other nations to pursue policies similar to our own."  His comments
contrasted sharply with other officials who have claimed that there is
support for the U.S. key escrow/ key recovery initiative.  Still,
Daley said that the administration remains committed to finding a
"compromise" between the interests of law enforcement and business and
privacy groups.
A group of privacy experts, advocates and scholars wrote to Secretary
Daley in late February about privacy issues.  The group urged him to
look more closely at the adequacy of self-regulation as a means to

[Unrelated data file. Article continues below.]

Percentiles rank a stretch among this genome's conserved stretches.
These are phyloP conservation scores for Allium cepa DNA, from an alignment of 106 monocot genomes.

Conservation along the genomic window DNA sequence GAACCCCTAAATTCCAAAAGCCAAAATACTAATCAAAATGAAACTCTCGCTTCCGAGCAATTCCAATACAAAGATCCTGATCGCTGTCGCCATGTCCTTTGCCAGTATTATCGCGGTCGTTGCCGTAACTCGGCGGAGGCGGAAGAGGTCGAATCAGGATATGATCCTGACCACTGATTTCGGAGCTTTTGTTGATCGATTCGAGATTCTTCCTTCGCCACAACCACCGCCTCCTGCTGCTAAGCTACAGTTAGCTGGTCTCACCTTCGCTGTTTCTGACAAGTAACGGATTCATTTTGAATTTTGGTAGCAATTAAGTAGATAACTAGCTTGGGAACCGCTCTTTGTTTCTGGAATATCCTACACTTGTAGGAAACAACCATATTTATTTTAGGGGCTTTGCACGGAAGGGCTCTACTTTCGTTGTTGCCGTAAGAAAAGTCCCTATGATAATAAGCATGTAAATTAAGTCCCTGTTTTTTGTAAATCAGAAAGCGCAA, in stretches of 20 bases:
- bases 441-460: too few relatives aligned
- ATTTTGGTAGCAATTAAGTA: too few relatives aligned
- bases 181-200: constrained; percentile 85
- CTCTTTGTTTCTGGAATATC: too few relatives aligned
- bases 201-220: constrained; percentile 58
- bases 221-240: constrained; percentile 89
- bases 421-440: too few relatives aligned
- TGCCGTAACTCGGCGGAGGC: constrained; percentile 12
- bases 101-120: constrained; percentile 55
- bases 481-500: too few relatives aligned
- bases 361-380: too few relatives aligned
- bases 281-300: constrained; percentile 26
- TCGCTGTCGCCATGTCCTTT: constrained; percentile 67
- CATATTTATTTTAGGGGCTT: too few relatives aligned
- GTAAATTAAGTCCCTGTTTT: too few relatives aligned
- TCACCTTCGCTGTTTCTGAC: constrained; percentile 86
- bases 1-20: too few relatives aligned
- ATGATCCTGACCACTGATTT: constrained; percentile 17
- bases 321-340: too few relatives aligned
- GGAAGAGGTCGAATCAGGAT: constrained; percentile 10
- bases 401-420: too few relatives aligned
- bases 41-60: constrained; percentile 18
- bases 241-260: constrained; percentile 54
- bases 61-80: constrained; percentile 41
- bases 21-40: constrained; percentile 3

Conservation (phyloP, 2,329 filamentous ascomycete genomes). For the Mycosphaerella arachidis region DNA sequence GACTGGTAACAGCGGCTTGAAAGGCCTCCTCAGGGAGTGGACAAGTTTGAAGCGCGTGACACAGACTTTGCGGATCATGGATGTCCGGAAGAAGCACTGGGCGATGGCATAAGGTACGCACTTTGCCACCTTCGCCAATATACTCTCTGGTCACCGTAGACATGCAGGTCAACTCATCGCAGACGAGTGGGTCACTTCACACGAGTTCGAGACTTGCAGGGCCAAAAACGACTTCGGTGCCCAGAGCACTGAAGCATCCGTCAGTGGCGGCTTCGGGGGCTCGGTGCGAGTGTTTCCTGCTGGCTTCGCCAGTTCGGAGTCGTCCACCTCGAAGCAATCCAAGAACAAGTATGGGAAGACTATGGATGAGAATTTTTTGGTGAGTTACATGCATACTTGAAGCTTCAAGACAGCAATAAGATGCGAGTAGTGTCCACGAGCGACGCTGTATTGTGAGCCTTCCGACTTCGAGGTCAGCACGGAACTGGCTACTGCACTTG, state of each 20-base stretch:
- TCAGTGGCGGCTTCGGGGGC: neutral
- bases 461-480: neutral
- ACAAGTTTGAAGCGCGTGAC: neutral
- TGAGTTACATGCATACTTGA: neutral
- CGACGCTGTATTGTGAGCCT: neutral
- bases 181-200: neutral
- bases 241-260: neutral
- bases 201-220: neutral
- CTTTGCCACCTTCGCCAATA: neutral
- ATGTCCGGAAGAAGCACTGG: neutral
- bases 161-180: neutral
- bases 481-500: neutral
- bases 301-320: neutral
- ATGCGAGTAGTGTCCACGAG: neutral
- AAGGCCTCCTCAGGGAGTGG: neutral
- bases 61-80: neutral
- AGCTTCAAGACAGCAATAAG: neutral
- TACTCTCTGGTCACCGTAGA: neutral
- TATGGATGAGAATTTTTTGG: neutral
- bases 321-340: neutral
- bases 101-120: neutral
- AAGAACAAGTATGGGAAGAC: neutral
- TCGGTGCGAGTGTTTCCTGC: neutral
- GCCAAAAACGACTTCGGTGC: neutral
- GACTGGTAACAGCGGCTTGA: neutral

protect privacy, and recommended that more attention be paid to the
important role of encryption and related techniques in on-line
The Department of Commerce has scheduled a conference on privacy
issues that will take place on May 13-14 in Washington, DC.
Information should soon be available at the Department of Commerce
web site.
Secretary Daley's recent address is available at:
The "Letter Regarding a Proposed White House Conference on Privacy"
is available at:
[2] Court Finds AOL Immune From Libel Suit
A federal judge in Washington has ruled that America Online cannot be
sued for posting an allegedly defamatory item by gossip columnist
Matt Drudge. The ruling came in a lawsuit filed by White House
official Sidney Blumenthal after Drudge reported that Blumenthal had
"a spousal abuse past that has been effectively covered up."  The
suit named as defendants both Drudge and AOL, which carried "The
Drudge Report" under a license agreement with the columnist.